Self-defeating Alfvén waves and self-sustaining sound in a collisionless, high-beta plasma

Matthew Kunz
Princeton University, Department of Astrophysical Sciences, 4 Ivy Lane, Princeton, NJ 08544 USA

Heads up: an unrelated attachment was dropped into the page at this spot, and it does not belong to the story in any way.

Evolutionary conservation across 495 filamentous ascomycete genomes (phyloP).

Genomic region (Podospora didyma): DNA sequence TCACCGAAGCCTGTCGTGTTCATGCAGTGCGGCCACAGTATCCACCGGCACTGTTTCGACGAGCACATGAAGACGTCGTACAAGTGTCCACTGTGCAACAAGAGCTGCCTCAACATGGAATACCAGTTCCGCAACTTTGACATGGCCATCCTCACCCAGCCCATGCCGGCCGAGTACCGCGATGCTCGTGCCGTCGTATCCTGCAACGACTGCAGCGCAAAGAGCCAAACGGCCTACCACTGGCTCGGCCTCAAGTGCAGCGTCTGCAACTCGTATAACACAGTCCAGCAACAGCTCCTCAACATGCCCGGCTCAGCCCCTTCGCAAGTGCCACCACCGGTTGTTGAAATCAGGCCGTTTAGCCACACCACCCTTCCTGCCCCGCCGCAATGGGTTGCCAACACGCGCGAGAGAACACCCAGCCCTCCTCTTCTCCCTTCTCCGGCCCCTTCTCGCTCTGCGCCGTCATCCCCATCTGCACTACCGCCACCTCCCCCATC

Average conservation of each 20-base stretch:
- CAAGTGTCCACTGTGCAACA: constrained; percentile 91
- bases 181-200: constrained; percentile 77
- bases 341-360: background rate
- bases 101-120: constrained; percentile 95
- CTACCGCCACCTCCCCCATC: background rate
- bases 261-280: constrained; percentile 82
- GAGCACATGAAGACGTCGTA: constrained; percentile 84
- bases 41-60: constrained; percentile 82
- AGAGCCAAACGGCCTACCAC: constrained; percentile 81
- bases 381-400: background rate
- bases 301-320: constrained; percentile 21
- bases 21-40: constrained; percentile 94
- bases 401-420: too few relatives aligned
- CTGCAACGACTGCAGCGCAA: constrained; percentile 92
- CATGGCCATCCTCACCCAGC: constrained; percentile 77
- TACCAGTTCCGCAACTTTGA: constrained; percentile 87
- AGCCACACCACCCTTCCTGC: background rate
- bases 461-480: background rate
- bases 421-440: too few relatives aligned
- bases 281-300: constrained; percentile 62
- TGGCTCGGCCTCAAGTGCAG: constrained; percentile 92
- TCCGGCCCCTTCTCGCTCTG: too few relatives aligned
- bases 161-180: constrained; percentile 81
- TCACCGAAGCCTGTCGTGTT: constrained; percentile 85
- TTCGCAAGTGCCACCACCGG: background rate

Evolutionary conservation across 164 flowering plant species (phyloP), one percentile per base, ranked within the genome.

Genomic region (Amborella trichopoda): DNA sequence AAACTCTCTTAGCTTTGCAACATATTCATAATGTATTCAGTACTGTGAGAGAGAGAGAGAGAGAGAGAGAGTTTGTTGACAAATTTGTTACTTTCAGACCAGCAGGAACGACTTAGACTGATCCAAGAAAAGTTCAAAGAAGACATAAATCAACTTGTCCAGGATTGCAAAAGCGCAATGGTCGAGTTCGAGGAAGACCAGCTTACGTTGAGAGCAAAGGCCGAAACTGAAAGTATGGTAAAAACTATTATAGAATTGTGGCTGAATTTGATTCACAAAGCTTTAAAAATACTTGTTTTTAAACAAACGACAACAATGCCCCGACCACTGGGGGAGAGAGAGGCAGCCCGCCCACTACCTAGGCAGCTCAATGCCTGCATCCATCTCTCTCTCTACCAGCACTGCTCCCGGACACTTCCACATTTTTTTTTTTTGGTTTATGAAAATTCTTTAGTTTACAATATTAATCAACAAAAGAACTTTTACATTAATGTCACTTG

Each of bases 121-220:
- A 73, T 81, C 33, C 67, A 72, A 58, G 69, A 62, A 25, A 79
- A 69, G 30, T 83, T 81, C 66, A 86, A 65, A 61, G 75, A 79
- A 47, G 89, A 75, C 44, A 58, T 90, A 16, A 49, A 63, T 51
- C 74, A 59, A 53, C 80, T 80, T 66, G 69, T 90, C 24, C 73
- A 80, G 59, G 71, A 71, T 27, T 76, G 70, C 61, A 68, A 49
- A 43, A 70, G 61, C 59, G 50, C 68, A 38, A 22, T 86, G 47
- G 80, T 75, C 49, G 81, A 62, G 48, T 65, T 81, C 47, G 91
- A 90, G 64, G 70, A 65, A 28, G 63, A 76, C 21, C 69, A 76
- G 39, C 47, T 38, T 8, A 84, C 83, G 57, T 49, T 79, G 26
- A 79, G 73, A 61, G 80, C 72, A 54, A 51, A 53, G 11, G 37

Many space and astrophysical plasmas are so hot and dilute that they cannot be rigorously described as fluids. These include the solar wind, low-luminosity black-hole accretion flows, and the intracluster medium of galaxy clusters. We present theory and hybrid-kinetic simulations of the propagation of shear-Alfvén and ion-acoustic waves in such weakly collisional, magnetized, high-beta plasmas. Following Squire et al. (2016), we demonstrate that shear-Alfvén waves ``interrupt'' at sufficiently large amplitudes by adiabatically driving a field-biased pressure anisotropy that both nullifies the restoring tension force and excites a sea of ion-Larmor-scale instabilities (viz., firehose) that pitch-angle scatter particles. This physics places a beta-dependent limit on the amplitude of shear-Alfvén waves, above which they do not propagate effectively. We also demonstrate that similar physics afflicts compressive fluctuations, except that it is the collisionless damping of such waves that is interrupted. Above a beta-dependent amplitude, compressive fluctuations excite ion-Larmor-scale mirror and firehose fluctuations, which trap and scatter particles, thereby impeding phase mixing of the distribution function and yielding MHD-like dynamics. Implications for magnetokinetic turbulence and transport will be discussed.